Increasing Organ Donation and Transplantation: The Challenge of Evaluation. C. Public Awareness


Perhaps the programs with the highest profile nationally are those that are geared towards raising public awareness towards organ donation issues. There are 269 million people in the US, only a very small fraction of whom will become potential donors (fewer than 20,000 annually). Consequently, for every potential donor, a public awareness campaign must reach, on average, approximately 13,000 people. Casting such a wide net for a small number of donors complicates evaluation of actual effect on donation. However, there are intermediate measures that can be especially useful in gauging programs’ important side effects, such as public education and awareness. Though these do not correlate directly with donation, they can be considered worthy goals on their own in that they can affect national and regional acceptance and support of organ donation programs.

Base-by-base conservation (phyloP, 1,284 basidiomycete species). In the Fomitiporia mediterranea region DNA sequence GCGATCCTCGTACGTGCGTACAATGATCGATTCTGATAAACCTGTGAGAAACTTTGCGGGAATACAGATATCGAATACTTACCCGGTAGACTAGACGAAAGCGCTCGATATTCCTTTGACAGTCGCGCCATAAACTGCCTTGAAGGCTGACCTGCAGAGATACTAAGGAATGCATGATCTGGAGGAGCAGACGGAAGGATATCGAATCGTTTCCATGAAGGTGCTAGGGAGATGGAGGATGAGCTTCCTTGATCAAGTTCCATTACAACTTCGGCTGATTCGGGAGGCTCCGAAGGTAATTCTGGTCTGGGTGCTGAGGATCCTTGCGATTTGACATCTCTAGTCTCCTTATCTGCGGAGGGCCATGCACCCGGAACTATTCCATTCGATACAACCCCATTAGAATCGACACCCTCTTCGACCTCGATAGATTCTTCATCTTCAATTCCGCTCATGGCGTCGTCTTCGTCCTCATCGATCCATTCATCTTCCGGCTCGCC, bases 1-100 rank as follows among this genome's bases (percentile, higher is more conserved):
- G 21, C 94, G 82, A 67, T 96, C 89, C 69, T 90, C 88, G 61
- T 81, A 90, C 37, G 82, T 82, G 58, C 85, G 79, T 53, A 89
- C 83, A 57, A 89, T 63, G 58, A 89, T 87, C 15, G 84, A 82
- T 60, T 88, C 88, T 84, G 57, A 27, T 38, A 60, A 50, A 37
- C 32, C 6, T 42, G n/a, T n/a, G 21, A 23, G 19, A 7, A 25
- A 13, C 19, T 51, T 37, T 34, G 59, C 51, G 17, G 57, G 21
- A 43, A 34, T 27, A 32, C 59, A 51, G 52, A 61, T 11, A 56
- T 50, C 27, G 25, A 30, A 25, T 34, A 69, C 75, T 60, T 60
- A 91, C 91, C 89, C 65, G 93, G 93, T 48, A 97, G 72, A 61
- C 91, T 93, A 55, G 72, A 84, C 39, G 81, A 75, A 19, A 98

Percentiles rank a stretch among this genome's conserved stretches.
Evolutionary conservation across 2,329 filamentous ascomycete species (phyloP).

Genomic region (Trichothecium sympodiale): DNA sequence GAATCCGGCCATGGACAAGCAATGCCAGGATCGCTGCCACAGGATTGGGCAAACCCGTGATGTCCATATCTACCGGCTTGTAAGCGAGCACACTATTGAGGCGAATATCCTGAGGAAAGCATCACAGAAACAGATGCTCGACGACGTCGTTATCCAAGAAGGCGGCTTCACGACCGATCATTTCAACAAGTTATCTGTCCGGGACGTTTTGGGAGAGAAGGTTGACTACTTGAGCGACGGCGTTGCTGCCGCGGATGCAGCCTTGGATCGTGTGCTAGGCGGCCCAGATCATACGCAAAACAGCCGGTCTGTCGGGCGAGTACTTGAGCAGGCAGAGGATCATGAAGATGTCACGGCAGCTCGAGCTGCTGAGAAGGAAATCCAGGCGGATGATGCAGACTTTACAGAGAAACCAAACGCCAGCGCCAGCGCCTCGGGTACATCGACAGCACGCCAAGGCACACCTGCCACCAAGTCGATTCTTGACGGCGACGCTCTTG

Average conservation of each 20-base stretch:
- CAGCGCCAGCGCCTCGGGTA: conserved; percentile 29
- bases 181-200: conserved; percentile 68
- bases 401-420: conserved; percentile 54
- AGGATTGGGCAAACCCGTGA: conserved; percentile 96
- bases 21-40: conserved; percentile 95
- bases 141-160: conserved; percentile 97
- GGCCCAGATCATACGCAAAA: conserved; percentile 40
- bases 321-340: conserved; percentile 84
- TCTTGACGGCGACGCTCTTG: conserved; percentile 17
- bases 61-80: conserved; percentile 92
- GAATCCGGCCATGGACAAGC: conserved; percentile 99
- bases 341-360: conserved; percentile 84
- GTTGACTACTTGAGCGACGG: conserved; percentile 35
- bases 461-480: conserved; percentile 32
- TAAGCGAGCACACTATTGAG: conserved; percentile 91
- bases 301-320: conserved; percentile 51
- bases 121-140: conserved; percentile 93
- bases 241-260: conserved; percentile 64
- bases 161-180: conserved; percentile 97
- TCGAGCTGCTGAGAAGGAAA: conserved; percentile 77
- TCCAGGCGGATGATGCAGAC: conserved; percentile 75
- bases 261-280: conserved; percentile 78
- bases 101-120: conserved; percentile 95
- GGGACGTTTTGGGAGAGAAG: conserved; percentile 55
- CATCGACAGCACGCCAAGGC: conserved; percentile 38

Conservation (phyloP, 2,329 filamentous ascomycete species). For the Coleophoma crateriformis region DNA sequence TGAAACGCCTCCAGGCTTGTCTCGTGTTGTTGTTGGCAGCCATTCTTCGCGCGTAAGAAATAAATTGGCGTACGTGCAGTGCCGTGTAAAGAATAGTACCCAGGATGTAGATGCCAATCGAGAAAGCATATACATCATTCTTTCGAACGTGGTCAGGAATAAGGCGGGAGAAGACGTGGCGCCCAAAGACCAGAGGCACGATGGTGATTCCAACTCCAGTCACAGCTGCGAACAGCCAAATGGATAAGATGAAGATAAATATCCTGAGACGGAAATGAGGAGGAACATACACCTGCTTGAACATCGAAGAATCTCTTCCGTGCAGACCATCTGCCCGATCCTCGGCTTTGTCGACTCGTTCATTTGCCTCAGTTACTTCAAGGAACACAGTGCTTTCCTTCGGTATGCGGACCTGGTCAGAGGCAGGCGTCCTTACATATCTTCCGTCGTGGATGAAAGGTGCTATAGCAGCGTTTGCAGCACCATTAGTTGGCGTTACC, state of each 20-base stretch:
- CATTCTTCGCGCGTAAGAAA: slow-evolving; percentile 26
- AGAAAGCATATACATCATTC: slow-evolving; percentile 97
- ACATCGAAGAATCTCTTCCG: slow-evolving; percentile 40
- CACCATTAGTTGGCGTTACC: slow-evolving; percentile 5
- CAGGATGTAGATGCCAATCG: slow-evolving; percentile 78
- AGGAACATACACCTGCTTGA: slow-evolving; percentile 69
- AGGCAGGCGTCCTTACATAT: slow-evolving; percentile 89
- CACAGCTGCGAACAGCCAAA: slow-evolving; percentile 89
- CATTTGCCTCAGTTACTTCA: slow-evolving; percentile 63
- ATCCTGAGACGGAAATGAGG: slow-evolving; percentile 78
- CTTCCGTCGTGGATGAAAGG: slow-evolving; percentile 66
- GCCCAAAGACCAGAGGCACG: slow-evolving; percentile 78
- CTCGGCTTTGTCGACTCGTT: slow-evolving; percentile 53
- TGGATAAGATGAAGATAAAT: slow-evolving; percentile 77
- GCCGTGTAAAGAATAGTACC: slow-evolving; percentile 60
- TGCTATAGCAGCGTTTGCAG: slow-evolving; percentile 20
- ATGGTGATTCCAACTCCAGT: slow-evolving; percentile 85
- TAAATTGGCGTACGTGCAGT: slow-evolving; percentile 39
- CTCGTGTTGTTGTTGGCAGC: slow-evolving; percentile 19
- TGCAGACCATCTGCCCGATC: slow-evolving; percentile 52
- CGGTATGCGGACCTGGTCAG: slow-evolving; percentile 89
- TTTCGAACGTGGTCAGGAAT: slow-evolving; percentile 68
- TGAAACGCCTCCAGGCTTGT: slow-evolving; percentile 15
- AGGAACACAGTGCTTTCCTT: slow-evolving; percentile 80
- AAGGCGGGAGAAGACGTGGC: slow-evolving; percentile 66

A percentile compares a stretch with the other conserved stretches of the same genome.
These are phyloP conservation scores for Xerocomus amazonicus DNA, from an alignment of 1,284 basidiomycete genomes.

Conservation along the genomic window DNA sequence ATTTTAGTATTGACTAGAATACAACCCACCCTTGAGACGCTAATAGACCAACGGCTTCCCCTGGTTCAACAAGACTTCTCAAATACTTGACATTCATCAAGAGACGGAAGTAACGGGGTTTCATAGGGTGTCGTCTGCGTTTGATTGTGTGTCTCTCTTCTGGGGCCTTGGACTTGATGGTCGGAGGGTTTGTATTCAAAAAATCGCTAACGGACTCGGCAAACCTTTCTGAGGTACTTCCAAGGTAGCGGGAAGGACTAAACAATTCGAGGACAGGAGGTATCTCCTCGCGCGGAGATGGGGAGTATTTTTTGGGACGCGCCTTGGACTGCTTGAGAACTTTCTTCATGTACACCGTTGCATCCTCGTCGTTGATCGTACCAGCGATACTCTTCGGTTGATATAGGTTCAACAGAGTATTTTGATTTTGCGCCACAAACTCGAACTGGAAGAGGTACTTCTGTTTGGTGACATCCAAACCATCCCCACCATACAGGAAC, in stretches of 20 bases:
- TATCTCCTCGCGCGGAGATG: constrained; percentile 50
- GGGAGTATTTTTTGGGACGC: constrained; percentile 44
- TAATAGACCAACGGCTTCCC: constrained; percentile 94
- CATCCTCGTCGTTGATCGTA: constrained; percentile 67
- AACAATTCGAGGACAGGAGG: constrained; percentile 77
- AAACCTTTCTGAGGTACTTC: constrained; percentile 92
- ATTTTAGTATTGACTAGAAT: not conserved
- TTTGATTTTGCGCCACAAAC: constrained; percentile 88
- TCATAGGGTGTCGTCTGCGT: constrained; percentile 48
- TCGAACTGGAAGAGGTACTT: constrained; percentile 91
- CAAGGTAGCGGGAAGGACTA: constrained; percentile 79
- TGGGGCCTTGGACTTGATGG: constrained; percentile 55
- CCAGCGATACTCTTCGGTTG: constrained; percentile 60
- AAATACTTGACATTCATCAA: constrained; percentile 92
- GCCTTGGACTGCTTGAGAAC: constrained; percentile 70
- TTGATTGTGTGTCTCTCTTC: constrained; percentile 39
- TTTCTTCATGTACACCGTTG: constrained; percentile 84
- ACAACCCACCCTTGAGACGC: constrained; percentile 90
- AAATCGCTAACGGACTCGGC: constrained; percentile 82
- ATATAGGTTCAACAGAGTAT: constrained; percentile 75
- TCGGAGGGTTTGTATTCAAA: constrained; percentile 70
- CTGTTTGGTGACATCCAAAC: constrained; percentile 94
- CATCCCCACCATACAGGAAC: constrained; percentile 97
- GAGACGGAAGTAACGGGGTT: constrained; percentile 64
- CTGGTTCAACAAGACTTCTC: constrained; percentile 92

Sample hypothesis: A statewide media campaign consisting of radio and print ads will increase the organ donation rate in the state.

Sample evaluation options:

  1. Survey 100 families who chose to donate organs and 100 families who chose not to donate organs to determine if the media campaign had any effect on their decision.
  • Strengths: controlled; focused on families closest to actual donation.
  • Weaknesses: retrospective; response rate to survey may vary by donors and non-donors, biasing results; donating families may have self-selected for reasons other than media campaign.
  1. Field a survey that classifies respondents according to the five stages of change, based on Prochaska’s transtheoretical change model (1992), before and at two month intervals after the media campaign is implemented.
  • Strengths: prospective; stronger measure of campaign success than general public opinion survey.
  • Weaknesses: self-controlled; not proximal to actual donation event (pre-event measure).